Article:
Dan Gurney Biography: Daniel Sexton Gurney was an American racing driver, race car builder, and team owner who became famous in the sport in 1958. Gurney has won races in Formula One, Indy Car, NASCAR, Can-Am, and Trans-Am.
Dan Gurney Biography
Dan Gurney Biography: John R. “Jack” Gurney and Roma Sexton gave birth to Gurney. His father got a master’s degree from Harvard Business School. Dan’s three uncles were all MIT graduates. His grandpa, F.W. Gurney, was the man behind the design of the Gurney Ball Bearing. Celissa was his only sibling. After taking vocal training in Paris, Jack was discovered to have an incredible voice. He changed his professional path to become lead basso with the Metropolitan Opera Company in New York, retiring in 1947. When Dan was a teenager, fresh out of Manhasset High School, Jack moved his family to Riverside, California.
Dan was instantly drawn into the California hot rod scene. He created and raced an automobile that drove 138 miles per hour (mph) (222 kilometers per hour [km/h]) at the Bonneville Salt Flats when he was 19 years old. He later attended Menlo Junior College, a feeder school for Stanford University. He then took up drag racing and sports car racing as a hobby. During the Korean War, he served two years as an artillery mechanic in the United States Army.
Dan Gurney Wiki
|Date Of Birth||April 13, 1931|
|Birth Place||Port Jefferson, New York, U.S.|
|Died||January 14, 2018|
Dan Gurney Cause of Death
Gurney died in 2018 from pneumonia at the age of 86.
Dan Gurney Career
Gurney got his big break in the fall of 1957 when he was asked to test Frank Arciero’s Arciero Special. A 4.2-liter modified Maserati engine with Ferrari running gear and a Mistral body from Sports Car Engineering powered it. Even great drivers like Carroll Shelby and Ken Miles found this ill-handling car monster impossible. He placed second (behind Shelby) in the inaugural Riverside Grand Prix, defeating renowned names like Masten Gregory, Walt Hansgen, and Phil Hill. This attracted the interest of legendary Ferrari North American importer Luigi Chinetti, who arranged for the young driver to get a factory ride at Le Mans in 1958.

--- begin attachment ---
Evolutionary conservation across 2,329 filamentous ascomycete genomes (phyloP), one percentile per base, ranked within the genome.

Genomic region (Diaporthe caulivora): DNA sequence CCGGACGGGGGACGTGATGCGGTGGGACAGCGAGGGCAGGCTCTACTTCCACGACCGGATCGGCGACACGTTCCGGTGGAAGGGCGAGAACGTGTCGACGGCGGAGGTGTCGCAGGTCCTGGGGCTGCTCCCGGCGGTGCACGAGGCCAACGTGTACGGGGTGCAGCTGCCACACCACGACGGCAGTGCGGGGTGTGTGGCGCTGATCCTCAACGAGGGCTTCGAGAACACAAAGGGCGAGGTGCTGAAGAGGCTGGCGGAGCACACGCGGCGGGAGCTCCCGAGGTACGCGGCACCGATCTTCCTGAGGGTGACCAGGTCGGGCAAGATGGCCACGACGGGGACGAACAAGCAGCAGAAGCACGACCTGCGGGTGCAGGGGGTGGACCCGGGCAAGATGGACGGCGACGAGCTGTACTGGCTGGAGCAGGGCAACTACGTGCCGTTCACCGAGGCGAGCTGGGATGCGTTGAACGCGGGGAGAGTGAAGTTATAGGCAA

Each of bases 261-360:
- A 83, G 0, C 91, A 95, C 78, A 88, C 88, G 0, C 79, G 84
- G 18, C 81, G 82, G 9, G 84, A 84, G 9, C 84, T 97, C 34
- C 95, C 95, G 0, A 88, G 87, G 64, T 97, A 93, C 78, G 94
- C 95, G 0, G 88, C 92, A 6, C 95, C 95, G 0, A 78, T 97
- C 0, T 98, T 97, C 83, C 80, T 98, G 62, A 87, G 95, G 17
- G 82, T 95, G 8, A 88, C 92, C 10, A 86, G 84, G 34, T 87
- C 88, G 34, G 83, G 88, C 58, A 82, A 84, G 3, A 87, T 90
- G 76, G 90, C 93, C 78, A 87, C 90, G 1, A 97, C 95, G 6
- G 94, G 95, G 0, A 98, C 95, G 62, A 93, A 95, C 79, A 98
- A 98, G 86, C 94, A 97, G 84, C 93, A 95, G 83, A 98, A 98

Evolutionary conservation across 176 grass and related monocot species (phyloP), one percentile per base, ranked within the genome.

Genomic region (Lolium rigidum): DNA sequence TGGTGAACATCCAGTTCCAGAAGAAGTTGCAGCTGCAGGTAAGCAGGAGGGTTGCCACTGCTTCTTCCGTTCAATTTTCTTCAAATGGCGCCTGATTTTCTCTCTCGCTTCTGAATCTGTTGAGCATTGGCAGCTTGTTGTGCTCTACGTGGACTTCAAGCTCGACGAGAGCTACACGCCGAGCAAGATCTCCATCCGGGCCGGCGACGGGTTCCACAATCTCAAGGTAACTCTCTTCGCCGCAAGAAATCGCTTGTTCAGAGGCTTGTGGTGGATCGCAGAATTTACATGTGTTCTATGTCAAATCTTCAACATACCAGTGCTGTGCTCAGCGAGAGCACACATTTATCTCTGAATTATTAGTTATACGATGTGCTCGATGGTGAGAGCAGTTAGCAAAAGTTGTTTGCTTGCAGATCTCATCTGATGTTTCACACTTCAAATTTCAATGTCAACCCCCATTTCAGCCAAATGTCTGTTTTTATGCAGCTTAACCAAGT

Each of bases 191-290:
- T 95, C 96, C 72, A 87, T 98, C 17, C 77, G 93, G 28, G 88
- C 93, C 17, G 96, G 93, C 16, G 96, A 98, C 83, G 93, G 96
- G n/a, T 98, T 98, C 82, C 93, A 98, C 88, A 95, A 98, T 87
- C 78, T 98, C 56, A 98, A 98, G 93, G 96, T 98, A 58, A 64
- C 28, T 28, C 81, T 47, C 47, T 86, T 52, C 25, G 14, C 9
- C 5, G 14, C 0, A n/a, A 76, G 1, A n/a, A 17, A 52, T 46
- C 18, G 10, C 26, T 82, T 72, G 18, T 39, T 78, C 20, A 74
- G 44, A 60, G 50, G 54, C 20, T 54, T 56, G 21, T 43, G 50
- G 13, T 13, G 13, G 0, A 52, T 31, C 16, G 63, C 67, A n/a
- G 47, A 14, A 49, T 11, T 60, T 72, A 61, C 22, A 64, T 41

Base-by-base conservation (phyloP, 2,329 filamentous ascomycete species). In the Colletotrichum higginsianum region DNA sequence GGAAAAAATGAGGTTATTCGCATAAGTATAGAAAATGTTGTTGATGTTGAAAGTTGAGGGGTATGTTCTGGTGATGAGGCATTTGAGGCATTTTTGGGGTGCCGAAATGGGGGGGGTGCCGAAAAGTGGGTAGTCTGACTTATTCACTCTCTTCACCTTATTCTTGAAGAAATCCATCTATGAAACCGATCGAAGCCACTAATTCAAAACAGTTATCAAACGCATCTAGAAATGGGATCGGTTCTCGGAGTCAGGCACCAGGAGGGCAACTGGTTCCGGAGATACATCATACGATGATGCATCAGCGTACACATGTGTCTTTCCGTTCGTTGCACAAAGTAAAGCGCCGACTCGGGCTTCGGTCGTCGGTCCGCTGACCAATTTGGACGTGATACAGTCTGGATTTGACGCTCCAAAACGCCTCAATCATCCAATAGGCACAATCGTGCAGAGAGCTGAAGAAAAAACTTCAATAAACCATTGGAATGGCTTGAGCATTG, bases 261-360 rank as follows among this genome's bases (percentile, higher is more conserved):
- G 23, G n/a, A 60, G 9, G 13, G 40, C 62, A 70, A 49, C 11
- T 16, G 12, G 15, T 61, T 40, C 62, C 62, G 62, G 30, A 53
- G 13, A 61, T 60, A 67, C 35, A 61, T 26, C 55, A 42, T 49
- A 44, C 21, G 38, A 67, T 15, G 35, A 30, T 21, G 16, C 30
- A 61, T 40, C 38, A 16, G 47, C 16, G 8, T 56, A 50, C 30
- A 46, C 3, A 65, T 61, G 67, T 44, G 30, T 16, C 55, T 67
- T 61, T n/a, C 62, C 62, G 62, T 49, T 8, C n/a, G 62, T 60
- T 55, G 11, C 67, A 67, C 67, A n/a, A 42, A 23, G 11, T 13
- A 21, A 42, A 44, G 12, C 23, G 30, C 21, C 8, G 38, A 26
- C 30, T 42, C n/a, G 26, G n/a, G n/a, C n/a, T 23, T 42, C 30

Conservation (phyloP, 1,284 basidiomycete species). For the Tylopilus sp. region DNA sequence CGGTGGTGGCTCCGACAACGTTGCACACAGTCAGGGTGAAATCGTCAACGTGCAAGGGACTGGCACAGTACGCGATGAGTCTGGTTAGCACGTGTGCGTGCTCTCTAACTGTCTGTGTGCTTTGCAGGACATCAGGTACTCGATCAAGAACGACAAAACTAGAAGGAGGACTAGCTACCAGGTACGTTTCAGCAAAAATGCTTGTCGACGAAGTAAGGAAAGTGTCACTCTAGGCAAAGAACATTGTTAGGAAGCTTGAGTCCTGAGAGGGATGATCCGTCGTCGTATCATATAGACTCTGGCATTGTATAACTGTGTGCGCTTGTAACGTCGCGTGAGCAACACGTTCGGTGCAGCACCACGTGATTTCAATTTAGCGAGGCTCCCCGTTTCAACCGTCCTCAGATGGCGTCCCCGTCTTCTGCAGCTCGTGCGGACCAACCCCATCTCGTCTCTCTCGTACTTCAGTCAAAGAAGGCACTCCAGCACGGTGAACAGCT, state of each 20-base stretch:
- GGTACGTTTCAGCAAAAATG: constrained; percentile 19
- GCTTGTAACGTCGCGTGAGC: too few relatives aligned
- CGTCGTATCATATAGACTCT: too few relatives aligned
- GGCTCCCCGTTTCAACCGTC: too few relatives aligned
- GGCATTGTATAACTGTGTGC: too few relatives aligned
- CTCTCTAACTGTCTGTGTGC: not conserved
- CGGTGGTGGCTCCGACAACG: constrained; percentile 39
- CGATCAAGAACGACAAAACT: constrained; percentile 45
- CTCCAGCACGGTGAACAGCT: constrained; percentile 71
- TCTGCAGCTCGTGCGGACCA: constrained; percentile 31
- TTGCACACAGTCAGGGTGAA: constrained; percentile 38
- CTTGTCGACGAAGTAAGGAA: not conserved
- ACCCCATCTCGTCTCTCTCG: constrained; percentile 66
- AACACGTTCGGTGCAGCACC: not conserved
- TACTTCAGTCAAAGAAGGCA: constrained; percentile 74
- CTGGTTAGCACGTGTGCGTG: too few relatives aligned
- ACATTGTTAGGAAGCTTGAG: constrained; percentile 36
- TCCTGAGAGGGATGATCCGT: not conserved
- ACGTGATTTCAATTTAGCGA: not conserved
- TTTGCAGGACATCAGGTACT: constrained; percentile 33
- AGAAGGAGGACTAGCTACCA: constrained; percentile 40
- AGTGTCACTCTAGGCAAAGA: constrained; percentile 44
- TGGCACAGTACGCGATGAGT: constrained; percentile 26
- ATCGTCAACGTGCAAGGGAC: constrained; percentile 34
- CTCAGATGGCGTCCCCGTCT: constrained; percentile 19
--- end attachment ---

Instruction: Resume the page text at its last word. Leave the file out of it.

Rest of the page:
Gurney and fellow Californian Bruce Kessler had brought the car up to fifth overall before handing it over to Kessler, who was subsequently involved in an accident. This and other achievements won him a test drive in a works Ferrari, and his Formula One career began in 1959 with the team. He earned two podium results in four races that first year, but the team’s rigid management style did not fit him.
In 1960, he got six non-finishes in seven races driving a factory-prepared BRM. A brake system failure on the BRM caused the most severe accident of his career at the Dutch Grand Prix in Zandvoort, fracturing his arm, killing a young spectator, and instilling in him a long-held hatred of engineers. The accident also forced him to alter his driving style, which eventually paid off: his inclination to use his brakes more sparingly than his competitors meant that they lasted longer, particularly in endurance races.
Because of his popularity, Car & Driver magazine advocated for Gurney to run for President of the United States in 1964. This endeavor was only abandoned when it was “discovered” that he was too young to be a candidate. His friends and fans relaunched the campaign regularly (typically every four years).
Gurney created a new type of motorcycle called the “Alligator” with a shallow seat position. While Gurney’s goal of having the design licensed for manufacture & sale by a major motorcycle manufacturer still needs to be met, the initial production run of 36 Alligator motorcycles sold out rapidly and are now valuable collector’s items.